Tuesday, March 22, 2011

West Coast Drive

21 March, Cape Town

Weather here is a little like Melbourne. Unpredictable! From 33C and sunny two days ago, it has been low 20s C for the past couple of days. Not complaining about the temperature- it is just right for us, but the clouds roll in in the morning and don't burn off until after lunch. Today we escaped the city because it was South African Human Rights Day and a public holiday. Last night, the band setting up in the square just below us did a sound check that almost blew us out of our apartment! From early morning, thousands of school kids in uniform began filing into the square. It was going to be big and LOUD, so we headed for the “West Coast”, the area of beaches to the north-west of the city. The date of Human Rights Day is, in fact, the anniversary of the Sharpeville Massacre, 21 March 1960, when police in the Sharpeville Township fired on a peaceful demonstration against the 'Pass Laws”. Sixty-nine protesters were killed and more than 180 seriously injured.

Cape Town has a population of about 3.5 million, but more than half of them live in the sprawling, crowded Cape Town Flats township. The rest of the city is strung out along the coast on either side of Table Mountain. Leafy suburbs merge into the wine belt to the inland eastern side of the city while Mediterranean/Californian beach-centred suburbs dominate on the coasts. These are affluent areas, but houses here are much more affordable than in Australia and so the quality of a normal middle to upper middle class home seems much higher than at home. Either that or there are one hell of a lot of very rich people in the Western Cape!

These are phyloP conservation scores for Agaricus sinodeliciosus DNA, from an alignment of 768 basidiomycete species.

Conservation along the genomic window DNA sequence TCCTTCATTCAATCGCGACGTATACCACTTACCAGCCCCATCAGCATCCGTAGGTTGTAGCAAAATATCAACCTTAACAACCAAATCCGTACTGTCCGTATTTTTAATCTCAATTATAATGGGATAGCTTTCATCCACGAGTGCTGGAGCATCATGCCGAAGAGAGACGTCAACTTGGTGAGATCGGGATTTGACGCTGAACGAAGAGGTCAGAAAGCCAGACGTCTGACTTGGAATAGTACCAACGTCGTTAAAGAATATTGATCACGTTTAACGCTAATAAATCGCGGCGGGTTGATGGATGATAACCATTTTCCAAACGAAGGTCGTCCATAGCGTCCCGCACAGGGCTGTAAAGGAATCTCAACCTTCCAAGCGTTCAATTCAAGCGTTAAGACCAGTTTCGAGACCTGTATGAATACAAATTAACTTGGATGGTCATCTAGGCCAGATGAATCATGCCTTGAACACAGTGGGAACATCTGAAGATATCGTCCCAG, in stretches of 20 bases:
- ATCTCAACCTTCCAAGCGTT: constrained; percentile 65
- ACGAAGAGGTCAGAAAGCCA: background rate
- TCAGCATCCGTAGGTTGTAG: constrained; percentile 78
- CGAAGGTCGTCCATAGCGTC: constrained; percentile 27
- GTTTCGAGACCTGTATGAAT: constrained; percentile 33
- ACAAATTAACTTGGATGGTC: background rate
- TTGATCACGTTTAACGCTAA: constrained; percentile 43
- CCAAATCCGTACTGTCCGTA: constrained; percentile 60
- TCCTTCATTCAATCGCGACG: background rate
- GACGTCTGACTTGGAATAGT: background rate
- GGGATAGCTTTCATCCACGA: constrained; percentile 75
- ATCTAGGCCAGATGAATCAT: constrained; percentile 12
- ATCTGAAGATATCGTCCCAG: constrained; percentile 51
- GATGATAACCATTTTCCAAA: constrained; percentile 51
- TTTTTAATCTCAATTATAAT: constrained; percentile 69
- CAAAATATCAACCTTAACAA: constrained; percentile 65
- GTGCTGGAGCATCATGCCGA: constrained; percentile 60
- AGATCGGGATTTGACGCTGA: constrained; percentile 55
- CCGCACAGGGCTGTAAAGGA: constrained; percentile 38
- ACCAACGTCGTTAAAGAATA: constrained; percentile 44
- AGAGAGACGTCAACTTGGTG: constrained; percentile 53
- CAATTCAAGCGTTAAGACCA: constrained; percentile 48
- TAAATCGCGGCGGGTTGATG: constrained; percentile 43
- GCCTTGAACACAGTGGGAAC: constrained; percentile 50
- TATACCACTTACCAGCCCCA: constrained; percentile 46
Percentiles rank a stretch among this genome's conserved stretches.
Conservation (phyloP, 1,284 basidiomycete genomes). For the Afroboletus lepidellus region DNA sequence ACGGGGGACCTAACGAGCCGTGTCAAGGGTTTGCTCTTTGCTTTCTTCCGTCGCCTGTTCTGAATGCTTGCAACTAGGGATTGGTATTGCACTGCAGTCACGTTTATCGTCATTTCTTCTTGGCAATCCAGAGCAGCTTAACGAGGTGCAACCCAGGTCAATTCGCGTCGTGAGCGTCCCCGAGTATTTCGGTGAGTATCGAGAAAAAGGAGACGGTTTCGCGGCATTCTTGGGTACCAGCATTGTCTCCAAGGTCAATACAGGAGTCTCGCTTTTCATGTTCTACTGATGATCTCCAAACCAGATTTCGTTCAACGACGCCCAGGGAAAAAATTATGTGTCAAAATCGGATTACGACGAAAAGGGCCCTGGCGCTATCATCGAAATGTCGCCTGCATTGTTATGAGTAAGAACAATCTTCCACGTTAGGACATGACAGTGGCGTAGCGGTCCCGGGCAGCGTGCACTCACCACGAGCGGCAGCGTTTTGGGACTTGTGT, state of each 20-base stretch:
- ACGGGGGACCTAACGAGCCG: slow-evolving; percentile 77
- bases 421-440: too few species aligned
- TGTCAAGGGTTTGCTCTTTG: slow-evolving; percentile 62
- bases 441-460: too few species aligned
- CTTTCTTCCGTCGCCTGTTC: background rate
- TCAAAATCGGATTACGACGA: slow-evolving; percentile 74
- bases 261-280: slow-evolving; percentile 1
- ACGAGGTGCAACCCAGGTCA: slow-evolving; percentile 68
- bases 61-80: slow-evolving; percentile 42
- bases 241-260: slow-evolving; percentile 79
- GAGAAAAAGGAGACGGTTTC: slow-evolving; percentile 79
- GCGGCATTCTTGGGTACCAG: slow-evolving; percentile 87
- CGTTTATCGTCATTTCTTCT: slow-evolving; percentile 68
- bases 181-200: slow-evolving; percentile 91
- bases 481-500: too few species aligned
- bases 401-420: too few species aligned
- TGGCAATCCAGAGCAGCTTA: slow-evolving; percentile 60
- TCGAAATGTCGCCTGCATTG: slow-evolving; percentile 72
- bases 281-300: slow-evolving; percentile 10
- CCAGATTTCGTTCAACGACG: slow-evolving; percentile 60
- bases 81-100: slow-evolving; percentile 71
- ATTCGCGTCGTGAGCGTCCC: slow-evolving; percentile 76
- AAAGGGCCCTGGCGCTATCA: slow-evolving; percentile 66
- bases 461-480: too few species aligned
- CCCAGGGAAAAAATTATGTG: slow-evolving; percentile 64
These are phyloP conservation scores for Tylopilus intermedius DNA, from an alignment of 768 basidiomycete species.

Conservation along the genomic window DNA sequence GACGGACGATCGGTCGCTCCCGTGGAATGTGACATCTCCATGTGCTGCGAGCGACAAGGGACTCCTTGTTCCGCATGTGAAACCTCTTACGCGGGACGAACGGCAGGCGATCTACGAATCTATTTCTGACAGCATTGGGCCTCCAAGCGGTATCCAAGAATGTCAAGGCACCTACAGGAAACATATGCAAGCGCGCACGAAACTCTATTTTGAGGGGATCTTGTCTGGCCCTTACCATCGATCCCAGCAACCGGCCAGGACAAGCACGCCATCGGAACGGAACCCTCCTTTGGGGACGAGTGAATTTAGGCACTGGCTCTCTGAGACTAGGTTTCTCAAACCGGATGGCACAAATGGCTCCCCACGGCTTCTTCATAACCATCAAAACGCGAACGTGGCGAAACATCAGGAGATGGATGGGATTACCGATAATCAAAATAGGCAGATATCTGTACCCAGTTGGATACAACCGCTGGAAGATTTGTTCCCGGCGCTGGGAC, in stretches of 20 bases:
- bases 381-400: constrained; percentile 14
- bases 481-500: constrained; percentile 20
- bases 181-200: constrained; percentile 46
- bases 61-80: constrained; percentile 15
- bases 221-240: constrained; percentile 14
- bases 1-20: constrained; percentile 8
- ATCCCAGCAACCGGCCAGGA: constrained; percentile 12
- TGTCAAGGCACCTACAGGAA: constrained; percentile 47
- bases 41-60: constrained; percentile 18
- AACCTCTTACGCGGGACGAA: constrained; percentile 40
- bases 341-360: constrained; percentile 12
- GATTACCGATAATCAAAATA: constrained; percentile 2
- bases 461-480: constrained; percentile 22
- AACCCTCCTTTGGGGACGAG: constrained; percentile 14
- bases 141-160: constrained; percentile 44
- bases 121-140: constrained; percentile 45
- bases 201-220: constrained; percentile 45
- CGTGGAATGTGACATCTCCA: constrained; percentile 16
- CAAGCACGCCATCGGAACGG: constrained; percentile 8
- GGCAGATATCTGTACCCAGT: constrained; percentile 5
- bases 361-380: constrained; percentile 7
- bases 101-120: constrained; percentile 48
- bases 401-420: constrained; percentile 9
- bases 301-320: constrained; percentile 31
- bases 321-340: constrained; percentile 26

We headed for the 'quaint fishing village' of Paternoster. Quaint no more! The small cluster of whitewashed fisherman's huts has become more like a Greek Island, with pure white cottages
stretching for a couple of kilometres along the coast. Not what we expected, but very nice! Locals gather mussels from the rocky outcrops and sell them by the bag full on the roadside. We would have loved a couple of kilos, but who knows what 'fresh today' really means?

A bit of a boring route through the hinterland brought us home again. Boring, mainly because of its similarity to areas at home. It must be a southern hemisphere thing? Or the omnipresent eucalyptus trees, but as soon as we hit drier parts of SA, it looks just like Australia.

Good news was that the ear splitting concert that we had expected to last into the night was all packed up by the time we got home.

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